Greater Anchorage Area Borough v. Sisters of Charity of House of Providence, 3223

Citation573 P.2d 862
Decision Date27 January 1978
Docket NumberNo. 3223,3223
PartiesGREATER ANCHORAGE AREA BOROUGH, Appellant, v. SISTERS OF CHARITY OF the HOUSE OF PROVIDENCE, Appellee.
CourtSupreme Court of Alaska (US)

Keith W. Bell, Asst. Municipal Atty. and Richard W. Garnett III, Municipal Atty., Anchorage, for appellant.

Robert J. Dickson, Anchorage, Jonathan K. Tillinghast, Asst. Atty. Gen., and Avrum M. Gross, Atty. Gen., Juneau, amicus curiae.

Before BOOCHEVER, C. J., and RABINOWITZ, CONNOR, BURKE and MATTHEWS, JJ.

OPINION

CONNOR, Justice.

The question presented is whether the Greater Anchorage Area Borough can recover attorney's fees as the prevailing party in a civil action.

Originally this case concerned the extent of exemption from real property taxes which could be claimed by the Sisters of Charity. As to that exemption, the Sisters of Charity prevailed in the superior court, but on appeal we reversed and remanded. Greater Anchorage Area Borough v. Sisters of Charity, 553 P.2d 467 (Alaska 1976). As the ultimately prevailing party, the borough moved for an award of attorney's fees. The superior court denied the borough's motion, and this appeal followed.

The superior court based its decision on the following language of our opinion in Continental Ins. Company v. U.S. Fid. & Guar. Co., 552 P.2d 1122, 1128 (Alaska 1976):

"We hold that the cost of in-house counsel is not an attorney's fee within the meaning of our rules. Salaries paid to in-house counsel are a cost of doing business which an enterprise will bear regardless of whether a particular suit is brought. The purpose of our rules regarding attorney's fees is to partially compensate a prevailing party for the costs incurred as a result of a particular litigation, not to pay the salaries of those who are regular employees of an enterprise." 1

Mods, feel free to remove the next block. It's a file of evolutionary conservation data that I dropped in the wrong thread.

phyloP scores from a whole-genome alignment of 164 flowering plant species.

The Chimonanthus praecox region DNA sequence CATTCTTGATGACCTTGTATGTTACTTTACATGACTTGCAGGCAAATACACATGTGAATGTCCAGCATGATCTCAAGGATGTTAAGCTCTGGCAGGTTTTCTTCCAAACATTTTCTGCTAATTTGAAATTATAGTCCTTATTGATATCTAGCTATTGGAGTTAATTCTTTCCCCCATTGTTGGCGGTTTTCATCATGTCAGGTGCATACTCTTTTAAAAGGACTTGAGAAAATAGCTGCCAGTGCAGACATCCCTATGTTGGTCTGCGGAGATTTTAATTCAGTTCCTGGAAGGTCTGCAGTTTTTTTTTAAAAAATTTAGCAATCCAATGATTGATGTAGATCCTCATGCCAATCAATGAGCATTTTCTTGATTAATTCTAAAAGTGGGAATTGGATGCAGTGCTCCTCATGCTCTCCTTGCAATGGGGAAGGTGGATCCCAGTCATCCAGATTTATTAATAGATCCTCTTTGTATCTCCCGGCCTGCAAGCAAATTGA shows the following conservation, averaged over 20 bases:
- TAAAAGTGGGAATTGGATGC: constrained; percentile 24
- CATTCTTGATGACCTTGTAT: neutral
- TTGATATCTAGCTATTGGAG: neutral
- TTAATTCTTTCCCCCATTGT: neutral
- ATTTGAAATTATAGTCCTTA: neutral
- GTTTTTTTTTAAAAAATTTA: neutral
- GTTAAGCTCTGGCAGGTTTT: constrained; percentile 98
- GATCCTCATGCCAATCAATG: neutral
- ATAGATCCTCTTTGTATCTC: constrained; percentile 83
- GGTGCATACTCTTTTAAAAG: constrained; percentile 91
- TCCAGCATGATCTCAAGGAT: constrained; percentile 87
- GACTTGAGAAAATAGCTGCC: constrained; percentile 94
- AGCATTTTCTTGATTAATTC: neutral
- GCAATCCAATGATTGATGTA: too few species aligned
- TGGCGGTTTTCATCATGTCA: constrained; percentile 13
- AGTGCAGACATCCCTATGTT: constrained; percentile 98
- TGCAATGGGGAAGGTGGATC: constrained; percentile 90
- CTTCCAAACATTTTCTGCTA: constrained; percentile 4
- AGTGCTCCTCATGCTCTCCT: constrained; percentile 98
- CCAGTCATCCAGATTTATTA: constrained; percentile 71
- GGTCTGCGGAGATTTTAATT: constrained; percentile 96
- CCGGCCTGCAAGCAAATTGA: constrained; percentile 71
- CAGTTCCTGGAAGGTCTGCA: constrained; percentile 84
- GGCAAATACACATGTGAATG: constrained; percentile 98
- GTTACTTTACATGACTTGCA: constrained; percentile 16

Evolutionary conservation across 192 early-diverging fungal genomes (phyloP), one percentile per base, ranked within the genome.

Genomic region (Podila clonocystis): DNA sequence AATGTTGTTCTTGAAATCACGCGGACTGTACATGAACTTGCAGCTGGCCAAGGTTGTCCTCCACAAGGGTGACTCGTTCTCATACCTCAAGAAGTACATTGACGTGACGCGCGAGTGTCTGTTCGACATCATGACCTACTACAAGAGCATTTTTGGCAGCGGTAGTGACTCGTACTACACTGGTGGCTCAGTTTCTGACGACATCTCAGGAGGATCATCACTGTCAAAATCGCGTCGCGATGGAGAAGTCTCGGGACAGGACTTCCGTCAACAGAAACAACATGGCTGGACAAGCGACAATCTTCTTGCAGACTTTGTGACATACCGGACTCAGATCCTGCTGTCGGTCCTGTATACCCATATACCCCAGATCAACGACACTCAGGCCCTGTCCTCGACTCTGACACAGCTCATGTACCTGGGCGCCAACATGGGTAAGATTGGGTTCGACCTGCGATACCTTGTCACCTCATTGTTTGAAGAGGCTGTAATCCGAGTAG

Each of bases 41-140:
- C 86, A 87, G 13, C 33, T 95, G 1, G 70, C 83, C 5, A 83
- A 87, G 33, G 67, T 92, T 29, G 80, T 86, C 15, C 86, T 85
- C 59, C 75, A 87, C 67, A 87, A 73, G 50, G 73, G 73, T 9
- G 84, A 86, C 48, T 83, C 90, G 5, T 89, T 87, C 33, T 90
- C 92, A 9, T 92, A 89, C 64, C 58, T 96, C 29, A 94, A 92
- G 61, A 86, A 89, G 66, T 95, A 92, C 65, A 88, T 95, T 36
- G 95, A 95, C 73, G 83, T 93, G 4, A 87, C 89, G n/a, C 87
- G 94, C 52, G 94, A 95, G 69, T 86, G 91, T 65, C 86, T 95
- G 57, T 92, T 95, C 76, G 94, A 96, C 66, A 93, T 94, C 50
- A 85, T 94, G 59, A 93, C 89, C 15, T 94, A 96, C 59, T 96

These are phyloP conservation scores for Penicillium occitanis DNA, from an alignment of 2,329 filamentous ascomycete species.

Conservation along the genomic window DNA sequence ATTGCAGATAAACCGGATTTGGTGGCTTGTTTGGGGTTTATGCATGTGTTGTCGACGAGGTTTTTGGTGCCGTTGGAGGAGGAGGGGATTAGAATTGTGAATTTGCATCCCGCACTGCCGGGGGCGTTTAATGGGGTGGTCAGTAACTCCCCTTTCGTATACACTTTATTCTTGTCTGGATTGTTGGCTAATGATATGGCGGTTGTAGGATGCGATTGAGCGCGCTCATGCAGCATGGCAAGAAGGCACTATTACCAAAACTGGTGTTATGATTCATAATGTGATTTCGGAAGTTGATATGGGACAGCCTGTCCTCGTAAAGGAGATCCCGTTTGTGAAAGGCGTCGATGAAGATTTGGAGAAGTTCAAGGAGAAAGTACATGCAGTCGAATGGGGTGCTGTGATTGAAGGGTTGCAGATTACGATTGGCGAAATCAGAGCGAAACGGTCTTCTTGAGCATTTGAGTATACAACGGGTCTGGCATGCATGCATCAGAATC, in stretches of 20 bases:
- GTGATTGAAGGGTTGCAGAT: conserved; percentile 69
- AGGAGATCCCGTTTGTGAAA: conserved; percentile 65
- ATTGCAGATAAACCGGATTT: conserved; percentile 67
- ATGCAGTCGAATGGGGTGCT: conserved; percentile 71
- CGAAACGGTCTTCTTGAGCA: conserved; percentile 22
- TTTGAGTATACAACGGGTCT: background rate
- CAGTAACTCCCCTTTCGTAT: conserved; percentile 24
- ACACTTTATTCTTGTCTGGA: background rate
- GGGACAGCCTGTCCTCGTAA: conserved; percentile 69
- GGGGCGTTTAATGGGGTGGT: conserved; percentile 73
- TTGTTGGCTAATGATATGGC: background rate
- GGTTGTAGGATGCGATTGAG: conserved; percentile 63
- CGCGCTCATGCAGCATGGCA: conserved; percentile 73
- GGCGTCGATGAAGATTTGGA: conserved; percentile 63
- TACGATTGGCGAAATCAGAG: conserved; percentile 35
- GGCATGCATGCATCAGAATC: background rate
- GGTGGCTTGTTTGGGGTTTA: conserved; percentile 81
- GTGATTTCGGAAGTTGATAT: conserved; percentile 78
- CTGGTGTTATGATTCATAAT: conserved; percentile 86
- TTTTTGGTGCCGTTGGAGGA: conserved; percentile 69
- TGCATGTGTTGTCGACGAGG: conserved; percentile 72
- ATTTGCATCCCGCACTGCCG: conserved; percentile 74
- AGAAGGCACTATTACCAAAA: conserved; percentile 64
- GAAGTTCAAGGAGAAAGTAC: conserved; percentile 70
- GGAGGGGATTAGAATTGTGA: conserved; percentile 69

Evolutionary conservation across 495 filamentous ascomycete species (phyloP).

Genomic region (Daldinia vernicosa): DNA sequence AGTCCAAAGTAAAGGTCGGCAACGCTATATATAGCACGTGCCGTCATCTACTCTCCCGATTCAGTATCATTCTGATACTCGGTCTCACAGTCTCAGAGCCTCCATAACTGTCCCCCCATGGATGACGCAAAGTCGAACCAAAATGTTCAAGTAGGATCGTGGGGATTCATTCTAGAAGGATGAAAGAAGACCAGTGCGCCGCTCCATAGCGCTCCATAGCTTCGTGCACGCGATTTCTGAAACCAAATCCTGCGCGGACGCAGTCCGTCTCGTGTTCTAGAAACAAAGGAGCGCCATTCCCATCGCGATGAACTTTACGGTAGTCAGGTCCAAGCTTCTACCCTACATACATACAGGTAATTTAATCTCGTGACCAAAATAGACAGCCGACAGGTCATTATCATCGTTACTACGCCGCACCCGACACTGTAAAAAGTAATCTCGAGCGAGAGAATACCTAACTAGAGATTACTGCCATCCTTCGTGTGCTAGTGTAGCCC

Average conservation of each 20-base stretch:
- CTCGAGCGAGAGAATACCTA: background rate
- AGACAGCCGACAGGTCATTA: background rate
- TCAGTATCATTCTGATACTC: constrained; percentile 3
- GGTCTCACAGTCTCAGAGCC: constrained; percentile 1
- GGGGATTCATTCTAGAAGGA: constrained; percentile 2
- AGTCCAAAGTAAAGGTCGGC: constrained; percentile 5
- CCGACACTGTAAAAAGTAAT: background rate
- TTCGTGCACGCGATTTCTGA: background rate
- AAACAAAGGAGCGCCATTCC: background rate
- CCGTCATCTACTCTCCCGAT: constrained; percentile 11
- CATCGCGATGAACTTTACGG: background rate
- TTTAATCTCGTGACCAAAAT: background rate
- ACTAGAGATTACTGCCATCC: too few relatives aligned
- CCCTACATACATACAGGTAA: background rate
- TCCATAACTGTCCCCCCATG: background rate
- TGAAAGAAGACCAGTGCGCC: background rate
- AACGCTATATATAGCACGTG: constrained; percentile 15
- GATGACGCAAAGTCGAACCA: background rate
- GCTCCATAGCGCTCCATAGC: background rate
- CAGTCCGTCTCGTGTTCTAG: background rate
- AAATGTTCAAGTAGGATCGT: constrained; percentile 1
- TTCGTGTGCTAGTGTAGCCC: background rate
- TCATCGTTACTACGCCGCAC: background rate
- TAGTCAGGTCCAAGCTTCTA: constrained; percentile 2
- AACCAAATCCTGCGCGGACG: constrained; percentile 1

In that case the prevailing party in the superior court, an insurance company, argued that its actual legal costs were greater than those incurred by retained counsel, as the cost of in-house attorney time spent on the case had not been included within the award of attorney's fees sought in the superior court. It was in that context that we expressed the holding quoted above. We did not intend to express a prohibition against awarding attorney's fees when a party's active representation in litigation is by in-house counsel rather than retained counsel.

Nothing in Continental was intended to alter our long-standing practice of awarding attorney's fees to public entities who litigate chiefly, and often entirely, through in-house counsel. See, e. g., Mobil Oil Corporation v. Local Boundary Commission, 518 P.2d 92, 104 (Alaska 1974); Jefferson v. City of Anchorage, 513 P.2d 1099, 1102-3 (Alaska 1973); Dale v. Greater Anchorage Area Borough, 439 P.2d 790, 793 (Alaska 1968).

There are substantial differences between corporate house counsel who do not actively engage in litigation and public attorneys who litigate for the entities which employ them. Corporate house counsel...

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1 cases
  • Metropolitan Mortg. & Securities Co., Inc. v. Becker
    • United States
    • Court of Appeals of Washington
    • March 10, 1992
    ...by Farnsworth v. Steiner, 638 P.2d 181 (Alaska 1981) (disapproves denial of prejudgment interest); Greater Anchorage Area Borough v. Sisters of Charity, 573 P.2d 862, 863 (Alaska 1978) (allowed in-house fees to public interest firm engaging solely in litigation); Escanaba & Lake Superior R.......

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